When it is remembered that the Jewish books were written on rolls of leather, without much attention to vowel points and with no division into verses or chapters, by uncritical copyists, who altered passages greatly, and did not always even pretend to understand what they were copying, then the reader of Genesis begins to put herself in position to understand how it can be contradictory. Great as were the liberties which the Jews took with Genesis, those of the English translators, however, greatly surpassed them.
The first chapter of Genesis, for instance, in Hebrew, tells us, in verses one and two, "As to origin, created the gods (Elohim) these skies (or air or clouds) and this earth. . . And a wind moved upon the face of the waters." Here we have the opening of a polytheistic fable of creation, but, so strongly convinced were the English translators that the ancient Hebrews must have been originally monotheistic that they rendered the above, as follows: "In the beginning God created the heaven and the earth. . . . And the spirit of God (!) moved upon the face of the waters."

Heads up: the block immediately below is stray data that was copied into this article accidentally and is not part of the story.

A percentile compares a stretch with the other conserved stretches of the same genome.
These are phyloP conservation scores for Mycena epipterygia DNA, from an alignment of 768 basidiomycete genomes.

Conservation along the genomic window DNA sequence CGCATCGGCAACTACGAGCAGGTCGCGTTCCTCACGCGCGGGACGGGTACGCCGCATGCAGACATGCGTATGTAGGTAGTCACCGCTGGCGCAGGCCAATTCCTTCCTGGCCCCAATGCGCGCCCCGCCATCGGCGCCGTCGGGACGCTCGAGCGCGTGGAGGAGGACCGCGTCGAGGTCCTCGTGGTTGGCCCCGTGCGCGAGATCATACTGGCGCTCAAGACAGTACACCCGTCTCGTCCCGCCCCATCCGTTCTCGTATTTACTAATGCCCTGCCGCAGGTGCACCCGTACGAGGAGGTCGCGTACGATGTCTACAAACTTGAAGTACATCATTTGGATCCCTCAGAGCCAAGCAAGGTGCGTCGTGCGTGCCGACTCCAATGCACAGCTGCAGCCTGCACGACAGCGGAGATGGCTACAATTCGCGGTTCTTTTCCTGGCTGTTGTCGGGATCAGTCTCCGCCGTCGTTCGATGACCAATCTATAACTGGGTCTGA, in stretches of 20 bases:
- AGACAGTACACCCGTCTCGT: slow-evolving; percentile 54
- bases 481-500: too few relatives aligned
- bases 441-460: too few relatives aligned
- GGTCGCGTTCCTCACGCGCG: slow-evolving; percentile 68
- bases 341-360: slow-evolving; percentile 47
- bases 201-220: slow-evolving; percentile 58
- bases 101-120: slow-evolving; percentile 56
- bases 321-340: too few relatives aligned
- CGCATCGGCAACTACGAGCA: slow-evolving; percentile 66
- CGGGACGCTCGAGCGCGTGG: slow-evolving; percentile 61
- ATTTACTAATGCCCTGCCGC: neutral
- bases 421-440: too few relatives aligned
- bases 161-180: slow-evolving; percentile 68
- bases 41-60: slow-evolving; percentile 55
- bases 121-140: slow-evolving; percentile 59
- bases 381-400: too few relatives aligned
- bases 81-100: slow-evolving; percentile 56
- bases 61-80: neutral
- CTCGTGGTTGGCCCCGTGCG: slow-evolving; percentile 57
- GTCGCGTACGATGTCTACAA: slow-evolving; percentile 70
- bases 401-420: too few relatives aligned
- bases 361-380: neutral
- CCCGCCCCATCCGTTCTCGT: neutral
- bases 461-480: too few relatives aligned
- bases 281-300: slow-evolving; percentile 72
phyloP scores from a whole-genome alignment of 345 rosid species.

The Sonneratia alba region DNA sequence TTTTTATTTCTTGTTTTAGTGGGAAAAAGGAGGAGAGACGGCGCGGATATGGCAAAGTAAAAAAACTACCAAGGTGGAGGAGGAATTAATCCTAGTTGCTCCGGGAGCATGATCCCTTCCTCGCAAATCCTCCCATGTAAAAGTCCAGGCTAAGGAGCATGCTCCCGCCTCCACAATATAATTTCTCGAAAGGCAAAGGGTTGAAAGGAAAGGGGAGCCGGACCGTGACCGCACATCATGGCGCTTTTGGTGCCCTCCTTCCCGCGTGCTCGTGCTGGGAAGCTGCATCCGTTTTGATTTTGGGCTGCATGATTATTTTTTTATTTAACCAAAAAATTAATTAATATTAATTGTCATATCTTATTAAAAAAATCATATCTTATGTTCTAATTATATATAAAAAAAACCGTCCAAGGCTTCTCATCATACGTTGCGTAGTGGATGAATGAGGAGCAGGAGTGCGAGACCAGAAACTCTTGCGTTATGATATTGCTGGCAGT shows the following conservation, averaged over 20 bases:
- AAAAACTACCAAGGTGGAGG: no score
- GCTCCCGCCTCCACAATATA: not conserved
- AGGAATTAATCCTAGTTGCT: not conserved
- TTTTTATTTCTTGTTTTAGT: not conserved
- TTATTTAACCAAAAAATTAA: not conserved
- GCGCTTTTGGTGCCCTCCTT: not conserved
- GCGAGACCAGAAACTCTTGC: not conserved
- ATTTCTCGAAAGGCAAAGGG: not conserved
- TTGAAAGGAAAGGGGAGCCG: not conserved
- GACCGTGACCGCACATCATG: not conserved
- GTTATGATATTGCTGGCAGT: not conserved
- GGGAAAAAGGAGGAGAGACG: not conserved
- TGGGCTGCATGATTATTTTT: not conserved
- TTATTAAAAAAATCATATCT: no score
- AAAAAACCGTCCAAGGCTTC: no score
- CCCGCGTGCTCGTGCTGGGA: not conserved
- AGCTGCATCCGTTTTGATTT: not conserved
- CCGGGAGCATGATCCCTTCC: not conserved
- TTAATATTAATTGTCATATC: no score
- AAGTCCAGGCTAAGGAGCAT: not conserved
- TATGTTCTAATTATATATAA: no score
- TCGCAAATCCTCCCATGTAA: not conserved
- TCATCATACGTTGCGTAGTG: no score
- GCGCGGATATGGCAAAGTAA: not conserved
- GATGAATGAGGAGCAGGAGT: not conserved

It is now generally conceded that some one (nobody pretends to know who) at some time (nobody pretends to know exactly when), copied two creation myths on the same leather roll, one immediately following the other. About one hundred years ago, it was discovered by Dr. Astruc, of France, that from Genesis ch. i, v. 1 to Genesis ch. ii, v. 4, is given one complete account of creation, by an author who always used the term "the gods" (Elohim), in speaking of the fashioning of the universe, mentioning it altogether thirty-four times, while, in Genesis ch. ii, v. 4, to the end of chapter iii, we have a totally different narrative, by an author of unmistakably different style, who uses the term "Iahveh of the gods" twenty times, but "Elohim" only three times. The first author, evidently, attributes creation to a council of gods, acting in concert, and seems never to have heard of Iahveh. The second attributes creation to Iahveh, a tribal god of ancient Israel, but represents Iahveh as one of two or more gods, conferring with them (in Genesis ch. xiii, V. 22) as to the danger of man's acquiring immortality.